|Posted by bluebirdmediasolutions on June 22, 2012 at 5:25 PM|
I have been a raving fan of TED talks since I first downloaded the inspirational podcasts when they became free (online) to the public in 2006. I heard about them through another performance coach who I met in Australia called Tony Robbins. Tony spoke at TED in California and is an inspirational chap himself! When I learned that free live and simlucasted TEDx events were coming to Dublin I was delighted!In 2008 after watching Dave Egger’s TED wish myself and my wife Cara decided to implement some of his ideas and we used them in a youth group we ran which we renamed Generation Text. We were based in Rialto in Dublin and had dozens of volunteers get the vision and join us to mentor children in cooking, gardening, creative writing and other educational and fun activities.
I was finally able to get hold of tickets and attended a TEDx Tallaght talk facilitated by South Dublin Libraries recently (I also dragged two family members along). It was inspirational to be a part of the ‘live’ TED community – and being there in person was much more engaging than being a ‘spectator’ online.
The original culture of TED events are very action focused and almost elitist. TED speakers such as Bill Clinton or Bono were expected to speak at an incredibly high standard and they queued up to speak at TED because they knew that TED attendees are players on the stage of life, movers and shakers who are passionate about influencing society for the good!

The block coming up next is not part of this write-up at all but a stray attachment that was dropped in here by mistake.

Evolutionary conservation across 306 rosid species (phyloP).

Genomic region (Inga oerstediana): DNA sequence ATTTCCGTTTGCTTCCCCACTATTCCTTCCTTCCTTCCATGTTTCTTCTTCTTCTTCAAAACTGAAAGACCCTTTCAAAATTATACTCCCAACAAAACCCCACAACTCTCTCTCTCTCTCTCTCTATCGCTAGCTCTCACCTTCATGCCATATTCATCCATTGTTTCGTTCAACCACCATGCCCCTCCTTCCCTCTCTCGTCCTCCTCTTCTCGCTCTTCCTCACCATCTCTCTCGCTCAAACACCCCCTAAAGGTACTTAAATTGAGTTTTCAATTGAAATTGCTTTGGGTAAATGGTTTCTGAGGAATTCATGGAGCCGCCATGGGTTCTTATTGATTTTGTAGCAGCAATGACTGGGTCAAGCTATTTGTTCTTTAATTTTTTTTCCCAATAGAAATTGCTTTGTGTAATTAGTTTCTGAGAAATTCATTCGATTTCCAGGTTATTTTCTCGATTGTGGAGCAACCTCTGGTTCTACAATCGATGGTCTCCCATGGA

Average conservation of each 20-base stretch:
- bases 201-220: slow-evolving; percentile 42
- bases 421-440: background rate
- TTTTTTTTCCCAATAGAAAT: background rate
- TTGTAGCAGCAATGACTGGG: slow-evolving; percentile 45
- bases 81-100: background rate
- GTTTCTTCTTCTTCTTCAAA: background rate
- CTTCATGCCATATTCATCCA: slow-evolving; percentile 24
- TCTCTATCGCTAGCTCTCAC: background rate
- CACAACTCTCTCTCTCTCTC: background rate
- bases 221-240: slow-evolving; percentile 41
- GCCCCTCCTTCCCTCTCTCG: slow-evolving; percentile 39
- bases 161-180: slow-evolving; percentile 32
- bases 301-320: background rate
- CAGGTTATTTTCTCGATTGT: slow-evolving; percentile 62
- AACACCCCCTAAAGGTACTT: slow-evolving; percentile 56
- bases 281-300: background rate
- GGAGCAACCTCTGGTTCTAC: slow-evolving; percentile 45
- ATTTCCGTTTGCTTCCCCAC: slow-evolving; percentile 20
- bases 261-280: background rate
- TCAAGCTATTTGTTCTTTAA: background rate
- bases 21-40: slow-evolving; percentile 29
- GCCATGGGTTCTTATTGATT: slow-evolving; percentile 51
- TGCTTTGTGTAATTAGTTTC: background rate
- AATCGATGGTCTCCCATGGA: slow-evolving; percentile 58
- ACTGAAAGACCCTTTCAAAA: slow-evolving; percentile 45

The point is that there is no drifting off asleep during a live TED or TEDx event when you are in the room. People are excited, engaged and they want to know where you stand on an issue. There is an assumption that each attendee has an agenda which they are passionate about. Networking is actively encouraged and even facilitated through the TED wish where attendees chose a speaker to present an idea or ‘wish’ where the community commits to support the winner’s vision. One of the recent TED wish winners was Jamie Oliver with his food revolution vision.
In contrast, as someone who ‘attended’ TED by podcast I can sometimes drift asleep during TED talks or forget to follow up on a great idea that I learn online because I watch podcasts on my phone or computer and generally on my own.
I would like to be a part of making TEDx Tallaght’s culture one where as attendees we are encouraged to engage, take ownership of the events and where there is an expectation that we take and implement the ideas from TED talks whenever possible.
In short, I’d like TEDx Tallaght’s culture to be more like the culture of the original TED events where ideas are spread but they are also followed up on instantaneously, where networking thrives and where community and collaboration are expected.
I’m passionate about TED because it is a place where big thinking and creativity are cherished and nurtured. TED is a place where passionate, productive and entrepreneurial people flock to share ideas, to fill up with inspiration and for fellowship.
In Ireland, with so much doom and gloom about the economy events and communities like TEDx Tallaght are oases to entrepreneurial types with great vision. Great ideas need to be nurtured and their fruit should be celebrated. Great entrepreneurs, innovators and leaders should also be nurtured, invested in and celebrated – especially during tough times.
I’d like to be a part of growing this vision for TEDx Tallaght and have a few suggestions below on how I might be a part of that growth. If you like the idea of making the TEDx Tallaght events a little more interactive and crowd sourced then drop me an email and let’s make it happen!
Michael at theenergycoach dot ie